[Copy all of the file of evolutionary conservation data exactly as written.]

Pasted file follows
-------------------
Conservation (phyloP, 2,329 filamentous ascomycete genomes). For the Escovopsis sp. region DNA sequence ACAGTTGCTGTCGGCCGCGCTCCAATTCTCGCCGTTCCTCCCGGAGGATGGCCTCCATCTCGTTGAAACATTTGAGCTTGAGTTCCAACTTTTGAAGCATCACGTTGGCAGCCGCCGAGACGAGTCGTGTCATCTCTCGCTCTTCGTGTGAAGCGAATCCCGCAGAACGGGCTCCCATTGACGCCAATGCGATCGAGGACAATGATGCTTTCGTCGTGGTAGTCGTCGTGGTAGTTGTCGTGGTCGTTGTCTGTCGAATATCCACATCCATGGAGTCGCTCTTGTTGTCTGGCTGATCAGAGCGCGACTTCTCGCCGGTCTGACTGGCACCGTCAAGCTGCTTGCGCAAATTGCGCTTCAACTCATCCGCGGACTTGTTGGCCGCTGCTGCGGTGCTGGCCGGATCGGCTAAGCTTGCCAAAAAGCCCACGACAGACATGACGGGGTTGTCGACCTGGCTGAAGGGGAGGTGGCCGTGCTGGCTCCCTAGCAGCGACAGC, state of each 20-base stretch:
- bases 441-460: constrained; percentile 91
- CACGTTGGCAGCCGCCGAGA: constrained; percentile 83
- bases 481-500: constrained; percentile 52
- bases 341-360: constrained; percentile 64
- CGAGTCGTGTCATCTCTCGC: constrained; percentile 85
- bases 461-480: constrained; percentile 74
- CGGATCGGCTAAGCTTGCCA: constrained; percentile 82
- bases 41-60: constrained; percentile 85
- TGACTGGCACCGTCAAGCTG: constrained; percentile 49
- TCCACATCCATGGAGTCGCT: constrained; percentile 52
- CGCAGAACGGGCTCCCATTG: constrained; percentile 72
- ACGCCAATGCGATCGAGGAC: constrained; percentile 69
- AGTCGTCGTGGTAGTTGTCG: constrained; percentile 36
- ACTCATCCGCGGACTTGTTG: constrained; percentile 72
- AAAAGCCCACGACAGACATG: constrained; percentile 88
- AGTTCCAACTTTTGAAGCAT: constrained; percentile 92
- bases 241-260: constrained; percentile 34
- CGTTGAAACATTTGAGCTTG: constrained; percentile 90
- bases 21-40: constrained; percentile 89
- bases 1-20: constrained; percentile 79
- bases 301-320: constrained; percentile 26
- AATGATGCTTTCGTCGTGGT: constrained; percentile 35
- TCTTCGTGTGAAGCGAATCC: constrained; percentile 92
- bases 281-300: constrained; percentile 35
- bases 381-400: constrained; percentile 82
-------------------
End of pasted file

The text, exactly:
Conservation (phyloP, 2,329 filamentous ascomycete genomes). For the Escovopsis sp. region DNA sequence ACAGTTGCTGTCGGCCGCGCTCCAATTCTCGCCGTTCCTCCCGGAGGATGGCCTCCATCTCGTTGAAACATTTGAGCTTGAGTTCCAACTTTTGAAGCATCACGTTGGCAGCCGCCGAGACGAGTCGTGTCATCTCTCGCTCTTCGTGTGAAGCGAATCCCGCAGAACGGGCTCCCATTGACGCCAATGCGATCGAGGACAATGATGCTTTCGTCGTGGTAGTCGTCGTGGTAGTTGTCGTGGTCGTTGTCTGTCGAATATCCACATCCATGGAGTCGCTCTTGTTGTCTGGCTGATCAGAGCGCGACTTCTCGCCGGTCTGACTGGCACCGTCAAGCTGCTTGCGCAAATTGCGCTTCAACTCATCCGCGGACTTGTTGGCCGCTGCTGCGGTGCTGGCCGGATCGGCTAAGCTTGCCAAAAAGCCCACGACAGACATGACGGGGTTGTCGACCTGGCTGAAGGGGAGGTGGCCGTGCTGGCTCCCTAGCAGCGACAGC, state of each 20-base stretch:
- bases 441-460: constrained; percentile 91
- CACGTTGGCAGCCGCCGAGA: constrained; percentile 83
- bases 481-500: constrained; percentile 52
- bases 341-360: constrained; percentile 64
- CGAGTCGTGTCATCTCTCGC: constrained; percentile 85
- bases 461-480: constrained; percentile 74
- CGGATCGGCTAAGCTTGCCA: constrained; percentile 82
- bases 41-60: constrained; percentile 85
- TGACTGGCACCGTCAAGCTG: constrained; percentile 49
- TCCACATCCATGGAGTCGCT: constrained; percentile 52
- CGCAGAACGGGCTCCCATTG: constrained; percentile 72
- ACGCCAATGCGATCGAGGAC: constrained; percentile 69
- AGTCGTCGTGGTAGTTGTCG: constrained; percentile 36
- ACTCATCCGCGGACTTGTTG: constrained; percentile 72
- AAAAGCCCACGACAGACATG: constrained; percentile 88
- AGTTCCAACTTTTGAAGCAT: constrained; percentile 92
- bases 241-260: constrained; percentile 34
- CGTTGAAACATTTGAGCTTG: constrained; percentile 90
- bases 21-40: constrained; percentile 89
- bases 1-20: constrained; percentile 79
- bases 301-320: constrained; percentile 26
- AATGATGCTTTCGTCGTGGT: constrained; percentile 35
- TCTTCGTGTGAAGCGAATCC: constrained; percentile 92
- bases 281-300: constrained; percentile 35
- bases 381-400: constrained; percentile 82